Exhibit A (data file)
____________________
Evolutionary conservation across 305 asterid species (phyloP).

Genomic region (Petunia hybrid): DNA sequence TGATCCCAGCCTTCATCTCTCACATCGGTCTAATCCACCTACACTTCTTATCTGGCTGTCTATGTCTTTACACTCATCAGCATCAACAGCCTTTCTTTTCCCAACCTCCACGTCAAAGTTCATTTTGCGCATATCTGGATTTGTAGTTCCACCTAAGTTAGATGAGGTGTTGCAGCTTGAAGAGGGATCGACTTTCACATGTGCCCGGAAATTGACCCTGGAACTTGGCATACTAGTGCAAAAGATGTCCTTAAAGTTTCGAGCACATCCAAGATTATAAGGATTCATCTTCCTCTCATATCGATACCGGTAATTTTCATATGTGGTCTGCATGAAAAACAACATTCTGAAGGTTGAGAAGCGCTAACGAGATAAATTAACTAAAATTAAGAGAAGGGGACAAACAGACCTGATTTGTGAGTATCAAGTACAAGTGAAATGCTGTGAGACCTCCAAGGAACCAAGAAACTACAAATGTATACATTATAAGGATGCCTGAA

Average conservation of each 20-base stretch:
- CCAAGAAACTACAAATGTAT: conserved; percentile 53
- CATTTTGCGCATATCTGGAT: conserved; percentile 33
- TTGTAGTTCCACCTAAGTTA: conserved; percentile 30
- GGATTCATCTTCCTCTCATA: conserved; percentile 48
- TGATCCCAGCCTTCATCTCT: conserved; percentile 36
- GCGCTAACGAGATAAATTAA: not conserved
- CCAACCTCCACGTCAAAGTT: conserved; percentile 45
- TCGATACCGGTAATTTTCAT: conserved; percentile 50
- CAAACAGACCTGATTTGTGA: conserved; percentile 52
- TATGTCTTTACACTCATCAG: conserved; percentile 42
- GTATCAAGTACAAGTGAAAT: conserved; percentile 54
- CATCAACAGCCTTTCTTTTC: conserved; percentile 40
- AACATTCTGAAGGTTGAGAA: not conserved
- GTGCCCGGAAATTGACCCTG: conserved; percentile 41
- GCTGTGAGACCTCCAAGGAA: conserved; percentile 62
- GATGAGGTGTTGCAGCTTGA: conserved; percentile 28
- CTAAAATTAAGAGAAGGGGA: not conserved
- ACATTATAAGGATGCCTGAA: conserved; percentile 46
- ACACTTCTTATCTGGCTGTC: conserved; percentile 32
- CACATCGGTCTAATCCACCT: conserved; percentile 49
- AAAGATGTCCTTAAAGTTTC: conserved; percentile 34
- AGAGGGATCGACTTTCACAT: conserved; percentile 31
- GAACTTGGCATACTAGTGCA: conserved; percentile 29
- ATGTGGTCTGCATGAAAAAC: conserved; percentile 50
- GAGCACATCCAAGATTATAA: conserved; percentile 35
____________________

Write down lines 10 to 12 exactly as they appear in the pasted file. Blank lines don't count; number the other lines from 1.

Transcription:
- CCAACCTCCACGTCAAAGTT: conserved; percentile 45
- TCGATACCGGTAATTTTCAT: conserved; percentile 50
- CAAACAGACCTGATTTGTGA: conserved; percentile 52